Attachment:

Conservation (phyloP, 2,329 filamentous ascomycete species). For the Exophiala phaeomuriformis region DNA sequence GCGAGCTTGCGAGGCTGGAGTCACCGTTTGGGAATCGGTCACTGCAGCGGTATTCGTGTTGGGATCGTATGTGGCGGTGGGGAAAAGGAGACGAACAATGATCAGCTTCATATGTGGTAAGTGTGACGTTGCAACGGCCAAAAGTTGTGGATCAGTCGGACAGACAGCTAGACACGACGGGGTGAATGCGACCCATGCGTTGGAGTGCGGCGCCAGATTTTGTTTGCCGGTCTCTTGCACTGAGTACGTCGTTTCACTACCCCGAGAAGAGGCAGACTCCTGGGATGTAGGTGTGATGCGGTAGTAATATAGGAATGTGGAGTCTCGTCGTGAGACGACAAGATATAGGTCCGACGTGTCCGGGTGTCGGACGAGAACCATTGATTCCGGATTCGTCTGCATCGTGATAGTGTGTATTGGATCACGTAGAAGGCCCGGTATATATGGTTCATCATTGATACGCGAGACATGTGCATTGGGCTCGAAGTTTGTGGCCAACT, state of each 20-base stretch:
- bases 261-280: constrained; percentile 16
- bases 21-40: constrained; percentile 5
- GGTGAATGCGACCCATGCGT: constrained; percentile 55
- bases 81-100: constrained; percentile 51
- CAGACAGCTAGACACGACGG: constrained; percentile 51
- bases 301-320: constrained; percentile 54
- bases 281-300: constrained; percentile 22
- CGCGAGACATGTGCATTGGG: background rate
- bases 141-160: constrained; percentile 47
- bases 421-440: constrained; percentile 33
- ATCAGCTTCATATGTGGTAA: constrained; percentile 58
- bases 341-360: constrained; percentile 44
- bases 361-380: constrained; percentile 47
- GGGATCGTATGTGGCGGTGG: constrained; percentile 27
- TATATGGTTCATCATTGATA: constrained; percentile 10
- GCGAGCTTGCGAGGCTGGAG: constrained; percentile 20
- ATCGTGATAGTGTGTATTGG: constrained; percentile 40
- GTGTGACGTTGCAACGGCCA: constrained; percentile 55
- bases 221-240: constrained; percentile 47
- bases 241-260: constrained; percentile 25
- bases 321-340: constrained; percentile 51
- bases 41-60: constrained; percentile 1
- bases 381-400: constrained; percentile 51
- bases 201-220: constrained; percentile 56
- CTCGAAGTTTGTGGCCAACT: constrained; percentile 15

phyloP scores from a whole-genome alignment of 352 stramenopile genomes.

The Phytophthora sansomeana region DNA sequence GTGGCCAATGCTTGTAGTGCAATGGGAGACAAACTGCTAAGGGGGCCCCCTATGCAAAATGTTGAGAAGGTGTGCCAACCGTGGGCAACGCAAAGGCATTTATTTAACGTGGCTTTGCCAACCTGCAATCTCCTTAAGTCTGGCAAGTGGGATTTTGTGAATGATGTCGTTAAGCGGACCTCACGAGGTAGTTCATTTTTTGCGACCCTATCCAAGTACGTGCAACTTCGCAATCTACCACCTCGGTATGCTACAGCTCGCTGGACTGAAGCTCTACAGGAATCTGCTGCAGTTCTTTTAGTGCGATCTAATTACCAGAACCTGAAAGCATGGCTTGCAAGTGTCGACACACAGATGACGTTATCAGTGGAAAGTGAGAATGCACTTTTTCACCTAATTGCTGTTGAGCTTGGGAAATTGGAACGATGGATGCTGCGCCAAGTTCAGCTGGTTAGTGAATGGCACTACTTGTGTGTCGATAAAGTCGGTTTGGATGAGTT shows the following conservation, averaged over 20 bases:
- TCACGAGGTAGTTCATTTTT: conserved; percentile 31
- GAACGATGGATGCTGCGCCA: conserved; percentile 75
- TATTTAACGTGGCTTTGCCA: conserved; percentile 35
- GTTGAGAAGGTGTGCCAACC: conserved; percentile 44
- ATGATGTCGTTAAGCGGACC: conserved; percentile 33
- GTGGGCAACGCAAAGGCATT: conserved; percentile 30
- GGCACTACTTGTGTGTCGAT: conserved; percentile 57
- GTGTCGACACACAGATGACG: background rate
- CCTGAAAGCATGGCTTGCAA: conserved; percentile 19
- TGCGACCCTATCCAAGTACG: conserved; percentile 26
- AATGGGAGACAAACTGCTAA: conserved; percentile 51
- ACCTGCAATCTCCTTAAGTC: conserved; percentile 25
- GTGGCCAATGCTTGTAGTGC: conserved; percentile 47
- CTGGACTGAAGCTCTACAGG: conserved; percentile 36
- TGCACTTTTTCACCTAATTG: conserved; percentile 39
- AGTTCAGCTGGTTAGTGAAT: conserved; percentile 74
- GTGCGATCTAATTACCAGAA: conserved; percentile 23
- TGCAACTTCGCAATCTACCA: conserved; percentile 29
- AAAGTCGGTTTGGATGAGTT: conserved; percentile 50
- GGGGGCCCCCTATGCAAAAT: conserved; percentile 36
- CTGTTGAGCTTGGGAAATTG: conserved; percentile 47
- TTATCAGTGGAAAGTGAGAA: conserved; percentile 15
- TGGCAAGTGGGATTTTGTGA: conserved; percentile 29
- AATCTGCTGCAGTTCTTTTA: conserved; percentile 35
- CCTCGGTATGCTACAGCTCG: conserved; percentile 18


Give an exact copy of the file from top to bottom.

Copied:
Conservation (phyloP, 2,329 filamentous ascomycete species). For the Exophiala phaeomuriformis region DNA sequence GCGAGCTTGCGAGGCTGGAGTCACCGTTTGGGAATCGGTCACTGCAGCGGTATTCGTGTTGGGATCGTATGTGGCGGTGGGGAAAAGGAGACGAACAATGATCAGCTTCATATGTGGTAAGTGTGACGTTGCAACGGCCAAAAGTTGTGGATCAGTCGGACAGACAGCTAGACACGACGGGGTGAATGCGACCCATGCGTTGGAGTGCGGCGCCAGATTTTGTTTGCCGGTCTCTTGCACTGAGTACGTCGTTTCACTACCCCGAGAAGAGGCAGACTCCTGGGATGTAGGTGTGATGCGGTAGTAATATAGGAATGTGGAGTCTCGTCGTGAGACGACAAGATATAGGTCCGACGTGTCCGGGTGTCGGACGAGAACCATTGATTCCGGATTCGTCTGCATCGTGATAGTGTGTATTGGATCACGTAGAAGGCCCGGTATATATGGTTCATCATTGATACGCGAGACATGTGCATTGGGCTCGAAGTTTGTGGCCAACT, state of each 20-base stretch:
- bases 261-280: constrained; percentile 16
- bases 21-40: constrained; percentile 5
- GGTGAATGCGACCCATGCGT: constrained; percentile 55
- bases 81-100: constrained; percentile 51
- CAGACAGCTAGACACGACGG: constrained; percentile 51
- bases 301-320: constrained; percentile 54
- bases 281-300: constrained; percentile 22
- CGCGAGACATGTGCATTGGG: background rate
- bases 141-160: constrained; percentile 47
- bases 421-440: constrained; percentile 33
- ATCAGCTTCATATGTGGTAA: constrained; percentile 58
- bases 341-360: constrained; percentile 44
- bases 361-380: constrained; percentile 47
- GGGATCGTATGTGGCGGTGG: constrained; percentile 27
- TATATGGTTCATCATTGATA: constrained; percentile 10
- GCGAGCTTGCGAGGCTGGAG: constrained; percentile 20
- ATCGTGATAGTGTGTATTGG: constrained; percentile 40
- GTGTGACGTTGCAACGGCCA: constrained; percentile 55
- bases 221-240: constrained; percentile 47
- bases 241-260: constrained; percentile 25
- bases 321-340: constrained; percentile 51
- bases 41-60: constrained; percentile 1
- bases 381-400: constrained; percentile 51
- bases 201-220: constrained; percentile 56
- CTCGAAGTTTGTGGCCAACT: constrained; percentile 15

phyloP scores from a whole-genome alignment of 352 stramenopile genomes.

The Phytophthora sansomeana region DNA sequence GTGGCCAATGCTTGTAGTGCAATGGGAGACAAACTGCTAAGGGGGCCCCCTATGCAAAATGTTGAGAAGGTGTGCCAACCGTGGGCAACGCAAAGGCATTTATTTAACGTGGCTTTGCCAACCTGCAATCTCCTTAAGTCTGGCAAGTGGGATTTTGTGAATGATGTCGTTAAGCGGACCTCACGAGGTAGTTCATTTTTTGCGACCCTATCCAAGTACGTGCAACTTCGCAATCTACCACCTCGGTATGCTACAGCTCGCTGGACTGAAGCTCTACAGGAATCTGCTGCAGTTCTTTTAGTGCGATCTAATTACCAGAACCTGAAAGCATGGCTTGCAAGTGTCGACACACAGATGACGTTATCAGTGGAAAGTGAGAATGCACTTTTTCACCTAATTGCTGTTGAGCTTGGGAAATTGGAACGATGGATGCTGCGCCAAGTTCAGCTGGTTAGTGAATGGCACTACTTGTGTGTCGATAAAGTCGGTTTGGATGAGTT shows the following conservation, averaged over 20 bases:
- TCACGAGGTAGTTCATTTTT: conserved; percentile 31
- GAACGATGGATGCTGCGCCA: conserved; percentile 75
- TATTTAACGTGGCTTTGCCA: conserved; percentile 35
- GTTGAGAAGGTGTGCCAACC: conserved; percentile 44
- ATGATGTCGTTAAGCGGACC: conserved; percentile 33
- GTGGGCAACGCAAAGGCATT: conserved; percentile 30
- GGCACTACTTGTGTGTCGAT: conserved; percentile 57
- GTGTCGACACACAGATGACG: background rate
- CCTGAAAGCATGGCTTGCAA: conserved; percentile 19
- TGCGACCCTATCCAAGTACG: conserved; percentile 26
- AATGGGAGACAAACTGCTAA: conserved; percentile 51
- ACCTGCAATCTCCTTAAGTC: conserved; percentile 25
- GTGGCCAATGCTTGTAGTGC: conserved; percentile 47
- CTGGACTGAAGCTCTACAGG: conserved; percentile 36
- TGCACTTTTTCACCTAATTG: conserved; percentile 39
- AGTTCAGCTGGTTAGTGAAT: conserved; percentile 74
- GTGCGATCTAATTACCAGAA: conserved; percentile 23
- TGCAACTTCGCAATCTACCA: conserved; percentile 29
- AAAGTCGGTTTGGATGAGTT: conserved; percentile 50
- GGGGGCCCCCTATGCAAAAT: conserved; percentile 36
- CTGTTGAGCTTGGGAAATTG: conserved; percentile 47
- TTATCAGTGGAAAGTGAGAA: conserved; percentile 15
- TGGCAAGTGGGATTTTGTGA: conserved; percentile 29
- AATCTGCTGCAGTTCTTTTA: conserved; percentile 35
- CCTCGGTATGCTACAGCTCG: conserved; percentile 18